The Treasury of Petra From Above

Illustration

Carole Raddato
by
published on 05 March 2018
The Treasury of Petra From Above

The so-called Treasury (Khazneh) in Petra, Jordan. The Treasury’s rock-cut, two storied façade is 24.9 m wide and almost 40 m high and strongly embodies the Hellenistic style and reflects the influence of Alexandria. Both stories are embellished in the Corinthian order and are elaborately decorated with friezes, sculptured figures, vegetation and motifs related to the afterlife and death. The so-called Treasury was a tomb, surely the last resting place of a king. The tomb was probably constructed in the 1st century BCE for King Aretas IV (reigned 9 BCE – 40 CE).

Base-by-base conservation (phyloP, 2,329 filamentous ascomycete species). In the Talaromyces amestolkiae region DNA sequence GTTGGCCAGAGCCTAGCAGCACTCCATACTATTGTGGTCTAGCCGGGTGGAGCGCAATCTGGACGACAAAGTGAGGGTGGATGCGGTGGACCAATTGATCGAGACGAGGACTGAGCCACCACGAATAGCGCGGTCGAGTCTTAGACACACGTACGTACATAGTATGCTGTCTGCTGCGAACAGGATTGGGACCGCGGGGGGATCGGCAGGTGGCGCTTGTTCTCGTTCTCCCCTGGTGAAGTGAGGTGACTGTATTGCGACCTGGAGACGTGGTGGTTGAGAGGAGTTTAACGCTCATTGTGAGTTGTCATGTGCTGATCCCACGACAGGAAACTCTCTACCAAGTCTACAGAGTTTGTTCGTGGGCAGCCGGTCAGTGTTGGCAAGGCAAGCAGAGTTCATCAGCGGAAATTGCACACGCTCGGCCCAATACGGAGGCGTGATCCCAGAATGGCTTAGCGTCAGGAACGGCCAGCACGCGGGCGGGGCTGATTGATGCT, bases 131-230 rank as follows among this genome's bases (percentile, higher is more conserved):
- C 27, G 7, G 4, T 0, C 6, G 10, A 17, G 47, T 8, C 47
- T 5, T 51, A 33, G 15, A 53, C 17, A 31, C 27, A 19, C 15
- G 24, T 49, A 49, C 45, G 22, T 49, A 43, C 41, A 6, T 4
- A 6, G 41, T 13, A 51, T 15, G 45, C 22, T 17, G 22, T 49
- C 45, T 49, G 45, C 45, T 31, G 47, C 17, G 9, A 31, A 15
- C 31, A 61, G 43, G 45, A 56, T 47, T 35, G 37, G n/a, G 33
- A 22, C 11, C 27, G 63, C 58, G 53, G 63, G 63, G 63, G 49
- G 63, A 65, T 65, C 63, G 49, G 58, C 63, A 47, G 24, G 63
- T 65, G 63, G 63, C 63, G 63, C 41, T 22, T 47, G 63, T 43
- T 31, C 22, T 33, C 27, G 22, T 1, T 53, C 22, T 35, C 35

About the Author

Carole Raddato
Carole maintains the popular ancient history photo-blog Following Hadrian, where she travels the world in the footsteps of emperor Hadrian.

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Cite This Work

APA Style

Raddato, C. (2018, March 05). The Treasury of Petra From Above. Ancient History Encyclopedia. Retrieved from https://www.ancient.eu/image/8255/

Chicago Style

Raddato, Carole. "The Treasury of Petra From Above." Ancient History Encyclopedia. Last modified March 05, 2018. https://www.ancient.eu/image/8255/.

MLA Style

Raddato, Carole. "The Treasury of Petra From Above." Ancient History Encyclopedia. Ancient History Encyclopedia, 05 Mar 2018. Web. 20 Jun 2019.

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